Choose a topic within your field of study

Please carefully read the following assignment details in its entirety.
Choosing a topic:
This Toulmin project will help you practice what you have learned so far in this course.
First, you will choose a topic of interest. Make sure that you choose a public debate with clear “sides and stakes” (see attachment to understand what this means!). Pay special attention to the attachment and fully understand what it’s saying because points will be deducted if a topic is chosen that does not reflect what the attached document explains, such as writing a paper on “gun control,” or “abortion,” etc.
Ideally you’ll choose a topic within your field of study–this will give you the opportunity to see what is a hot topic that is being debated within your own field of study. This isn’t required, but it is highly recommended.
For example: If I’m majoring in Secondary Education, a hot topic that is being debated in the field might be the teaching of the Holocaust.
Then, you need to research that debate to narrow the topic’s scope, so it can be easily discussed within the word count range.
For example: You may be interested in learning more about traffic issues in the United States. However, that topic is too large to cover for this assignment. After researching peer reviewed articles in the San Jacinto College database that discuss US traffic issues in general, you may discover that the metro system in the District of Columbia is underfunded and underutilized. Through your research, you find that you can make a claim that more funds should be made available in order to upgrade the metro system, which would improve traffic issues in the District of Columbia. This would make for a stronger and more specific argument. View the handout on “sides and stakes” that can help with this process.
Finding sources:
As you’ll see from the requirements of the assignment (listed in the requirements section of these instructions), you need to find peer-reviewed sources using the San Jacinto College databases. Once in the database of your choice (or if you just use the general library search tool), you can do an Advanced Search and check the “peer reviewed” sources filter to ensure what you’re finding is peer-reviewed and scholarly rather than a newspaper article, blog, book, or otherwise.
This video will hopefully clarify the term, “peer-reviewed”. You may use eBooks; however, as discussed in our chapter readings, books generally are not as current as peer-reviewed articles. You may also use primary sources (interviews, statistics, etc); however, these primary sources should be obtained from experts within that field. If you cannot find strong sources for your chosen topic, then change your topic. If you have a question about the validity of a source, please email me, or post your question to the open forum.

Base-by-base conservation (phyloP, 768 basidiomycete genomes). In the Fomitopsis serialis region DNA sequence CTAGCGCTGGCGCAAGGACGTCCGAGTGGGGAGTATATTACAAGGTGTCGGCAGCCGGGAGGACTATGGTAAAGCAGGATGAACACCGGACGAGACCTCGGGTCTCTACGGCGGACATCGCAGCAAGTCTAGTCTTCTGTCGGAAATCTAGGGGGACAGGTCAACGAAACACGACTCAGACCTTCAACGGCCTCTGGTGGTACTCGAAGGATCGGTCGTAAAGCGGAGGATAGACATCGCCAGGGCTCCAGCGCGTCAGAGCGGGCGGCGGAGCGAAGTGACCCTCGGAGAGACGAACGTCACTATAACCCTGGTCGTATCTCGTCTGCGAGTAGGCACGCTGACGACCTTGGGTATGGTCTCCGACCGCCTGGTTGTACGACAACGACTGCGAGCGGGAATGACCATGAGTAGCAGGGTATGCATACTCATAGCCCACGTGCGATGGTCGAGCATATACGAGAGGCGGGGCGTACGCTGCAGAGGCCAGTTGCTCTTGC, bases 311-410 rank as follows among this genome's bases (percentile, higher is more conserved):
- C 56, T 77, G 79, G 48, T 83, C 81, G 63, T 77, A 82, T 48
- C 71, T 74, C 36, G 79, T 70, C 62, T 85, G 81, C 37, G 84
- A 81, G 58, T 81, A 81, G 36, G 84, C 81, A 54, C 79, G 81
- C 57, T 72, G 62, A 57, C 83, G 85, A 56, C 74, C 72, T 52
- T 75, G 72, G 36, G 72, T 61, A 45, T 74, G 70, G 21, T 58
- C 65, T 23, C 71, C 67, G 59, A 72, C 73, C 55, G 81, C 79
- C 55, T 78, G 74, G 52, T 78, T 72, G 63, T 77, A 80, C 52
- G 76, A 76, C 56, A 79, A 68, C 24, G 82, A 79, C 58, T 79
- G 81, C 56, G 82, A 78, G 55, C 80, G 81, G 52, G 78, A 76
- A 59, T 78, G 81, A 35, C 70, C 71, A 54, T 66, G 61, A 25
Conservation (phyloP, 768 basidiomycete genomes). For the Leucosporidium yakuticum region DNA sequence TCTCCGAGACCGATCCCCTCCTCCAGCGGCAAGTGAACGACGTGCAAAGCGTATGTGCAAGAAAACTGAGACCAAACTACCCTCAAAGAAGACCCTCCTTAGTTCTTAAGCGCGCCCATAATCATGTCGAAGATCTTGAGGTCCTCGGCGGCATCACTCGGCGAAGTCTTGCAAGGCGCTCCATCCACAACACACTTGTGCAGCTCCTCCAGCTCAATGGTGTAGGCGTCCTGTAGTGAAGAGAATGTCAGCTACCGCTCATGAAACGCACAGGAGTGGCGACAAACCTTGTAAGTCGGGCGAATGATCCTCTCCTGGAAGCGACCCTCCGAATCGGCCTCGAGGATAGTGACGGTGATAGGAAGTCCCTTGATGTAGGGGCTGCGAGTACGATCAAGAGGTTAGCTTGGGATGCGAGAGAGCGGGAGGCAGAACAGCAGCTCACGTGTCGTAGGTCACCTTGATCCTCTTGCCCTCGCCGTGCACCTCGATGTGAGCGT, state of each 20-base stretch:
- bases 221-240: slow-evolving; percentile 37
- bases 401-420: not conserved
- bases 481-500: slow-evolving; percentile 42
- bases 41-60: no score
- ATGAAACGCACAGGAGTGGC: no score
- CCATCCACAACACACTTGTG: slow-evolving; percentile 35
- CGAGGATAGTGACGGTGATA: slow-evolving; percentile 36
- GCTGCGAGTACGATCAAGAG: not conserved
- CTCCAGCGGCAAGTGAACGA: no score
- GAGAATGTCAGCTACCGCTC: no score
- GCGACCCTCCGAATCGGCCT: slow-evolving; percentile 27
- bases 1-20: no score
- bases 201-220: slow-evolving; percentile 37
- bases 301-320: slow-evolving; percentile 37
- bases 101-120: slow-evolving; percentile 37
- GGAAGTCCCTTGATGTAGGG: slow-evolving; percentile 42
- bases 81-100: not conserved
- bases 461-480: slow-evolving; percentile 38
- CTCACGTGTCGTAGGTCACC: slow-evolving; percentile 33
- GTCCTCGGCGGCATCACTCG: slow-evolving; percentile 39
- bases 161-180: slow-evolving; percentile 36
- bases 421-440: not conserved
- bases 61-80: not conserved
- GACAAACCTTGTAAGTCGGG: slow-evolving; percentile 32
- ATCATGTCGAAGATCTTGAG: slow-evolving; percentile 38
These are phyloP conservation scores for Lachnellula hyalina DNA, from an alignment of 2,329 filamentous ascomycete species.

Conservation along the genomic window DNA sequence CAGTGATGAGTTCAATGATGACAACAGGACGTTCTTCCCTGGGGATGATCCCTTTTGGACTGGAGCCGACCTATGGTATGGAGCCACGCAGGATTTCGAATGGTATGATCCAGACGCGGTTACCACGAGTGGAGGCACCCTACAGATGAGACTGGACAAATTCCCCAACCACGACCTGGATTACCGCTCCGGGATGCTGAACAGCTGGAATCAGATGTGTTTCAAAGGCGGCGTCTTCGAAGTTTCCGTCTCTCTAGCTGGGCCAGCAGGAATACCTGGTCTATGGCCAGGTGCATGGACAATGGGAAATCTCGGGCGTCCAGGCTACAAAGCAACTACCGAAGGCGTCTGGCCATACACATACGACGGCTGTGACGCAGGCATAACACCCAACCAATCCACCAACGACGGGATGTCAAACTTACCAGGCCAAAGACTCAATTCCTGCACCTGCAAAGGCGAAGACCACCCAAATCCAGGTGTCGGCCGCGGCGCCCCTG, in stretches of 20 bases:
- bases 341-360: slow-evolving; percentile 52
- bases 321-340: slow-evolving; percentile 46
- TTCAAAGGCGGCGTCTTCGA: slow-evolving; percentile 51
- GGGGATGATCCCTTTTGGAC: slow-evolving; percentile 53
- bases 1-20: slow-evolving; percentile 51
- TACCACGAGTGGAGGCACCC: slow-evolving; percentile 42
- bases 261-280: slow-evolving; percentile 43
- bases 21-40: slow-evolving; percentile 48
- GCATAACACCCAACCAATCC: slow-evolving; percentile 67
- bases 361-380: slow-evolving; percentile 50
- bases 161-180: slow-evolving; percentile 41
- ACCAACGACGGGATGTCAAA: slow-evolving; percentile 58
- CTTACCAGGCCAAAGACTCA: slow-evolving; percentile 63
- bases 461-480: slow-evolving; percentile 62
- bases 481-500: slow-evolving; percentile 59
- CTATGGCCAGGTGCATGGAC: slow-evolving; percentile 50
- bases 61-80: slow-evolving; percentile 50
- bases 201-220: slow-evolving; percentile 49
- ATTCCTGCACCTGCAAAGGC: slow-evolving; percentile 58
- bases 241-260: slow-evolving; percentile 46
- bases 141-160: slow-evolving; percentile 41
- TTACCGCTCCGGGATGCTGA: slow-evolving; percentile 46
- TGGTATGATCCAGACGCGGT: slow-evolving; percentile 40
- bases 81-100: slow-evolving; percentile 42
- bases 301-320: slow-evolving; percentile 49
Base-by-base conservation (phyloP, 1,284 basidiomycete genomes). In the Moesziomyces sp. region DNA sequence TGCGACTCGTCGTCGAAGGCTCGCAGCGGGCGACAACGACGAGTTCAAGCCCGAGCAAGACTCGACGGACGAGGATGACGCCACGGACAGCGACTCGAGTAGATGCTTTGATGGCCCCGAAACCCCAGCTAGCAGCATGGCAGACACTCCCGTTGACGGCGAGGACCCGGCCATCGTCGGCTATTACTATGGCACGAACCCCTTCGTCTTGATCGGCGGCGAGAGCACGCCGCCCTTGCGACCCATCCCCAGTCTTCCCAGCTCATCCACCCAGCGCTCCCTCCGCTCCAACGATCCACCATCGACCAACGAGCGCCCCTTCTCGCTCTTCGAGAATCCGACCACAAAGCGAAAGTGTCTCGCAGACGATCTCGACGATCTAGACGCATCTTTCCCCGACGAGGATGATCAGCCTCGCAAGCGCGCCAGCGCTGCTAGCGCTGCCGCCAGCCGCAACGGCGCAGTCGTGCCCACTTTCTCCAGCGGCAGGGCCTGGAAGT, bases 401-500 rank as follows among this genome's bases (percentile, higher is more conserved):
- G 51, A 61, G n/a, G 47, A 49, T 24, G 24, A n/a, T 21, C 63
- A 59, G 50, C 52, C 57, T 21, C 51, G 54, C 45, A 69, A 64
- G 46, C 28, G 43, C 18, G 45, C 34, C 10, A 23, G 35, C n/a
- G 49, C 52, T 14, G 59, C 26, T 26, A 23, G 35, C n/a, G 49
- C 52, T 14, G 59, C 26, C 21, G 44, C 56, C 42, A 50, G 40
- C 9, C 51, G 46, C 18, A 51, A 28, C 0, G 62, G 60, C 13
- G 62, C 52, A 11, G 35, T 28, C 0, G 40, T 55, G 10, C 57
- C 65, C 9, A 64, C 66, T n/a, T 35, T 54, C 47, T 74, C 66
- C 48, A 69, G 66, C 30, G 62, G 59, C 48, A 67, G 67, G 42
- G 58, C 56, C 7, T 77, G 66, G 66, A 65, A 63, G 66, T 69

Structure of the argument:
Make sure to include the following sections in your project regardless of the type of essay you choose to do:
an introduction and claim,
and a conclusion.
Within the body of your project, make sure to include the following in any order:
support for your claim,
opposing or alternate views,
the strengths and weaknesses of your opponents’ claims,
and your rebuttals of their claims.
The Project:
For this assignment, you have creative options. This will not be a “traditional” essay, so part of the challenge is trying to apply the Toulmin model to a real situation in which you might use it, especially considering your topic choice and intended audience. Points will be deducted if a traditional essay is submitted. Choose what will challenge your writing and what would be appropriate for your topic, audience, and field of study. Really give this some thought as to what would be appropriate, as this is all part of that awesome grade you’re going for with the project:
Op-ed newspaper article.
Blog post.
Letter/proposal to stakeholders.
Press release.
Letter to the editor.
Presidential address.
Election speech (written only).
Application for a position related to the topic.
Defense attorney’s opening statement.
Meeting or conference speech (written only).
Report to supervisor or colleagues.
Case brief.
Advocacy statement.
Call to action white paper.
You might need to do a bit of Googling on the type of document you decide to write. For instance, if you choose to write a defense attorney’s opening statement, you’ll want to find out how that is structured by looking up examples and tips. In terms of format, since this is not a traditional essay, use the format appropriate to the option you’ve chosen; for example, a blog will look like a typical Internet blog; a case brief will look like a typical case brief, etc. Note: Regardless of the option/format, you must cite your sources both within the body of the essay and in a final reference page. The citations must be cited correctly using APA, MLA, or Chicago, whichever is appropriate to your field of study.
***In the title page, state which document type you’ve chosen so that I know how to grade it, such as stating “letter to the editor”***
PURPOSE: To persuade using the Toulmin model
AUDIENCE: The applicable audience for the type of document you’ve chosen to write.
LENGTH: approximately 500 – 1000 words (Times New Roman font)
SOURCES: A minimum of 3 with at least 1 from the library, and at least 1 from a professional journal or organization
FORMAT: The citation style that is appropriate for your discipline: APA, MLA, or Chicago.

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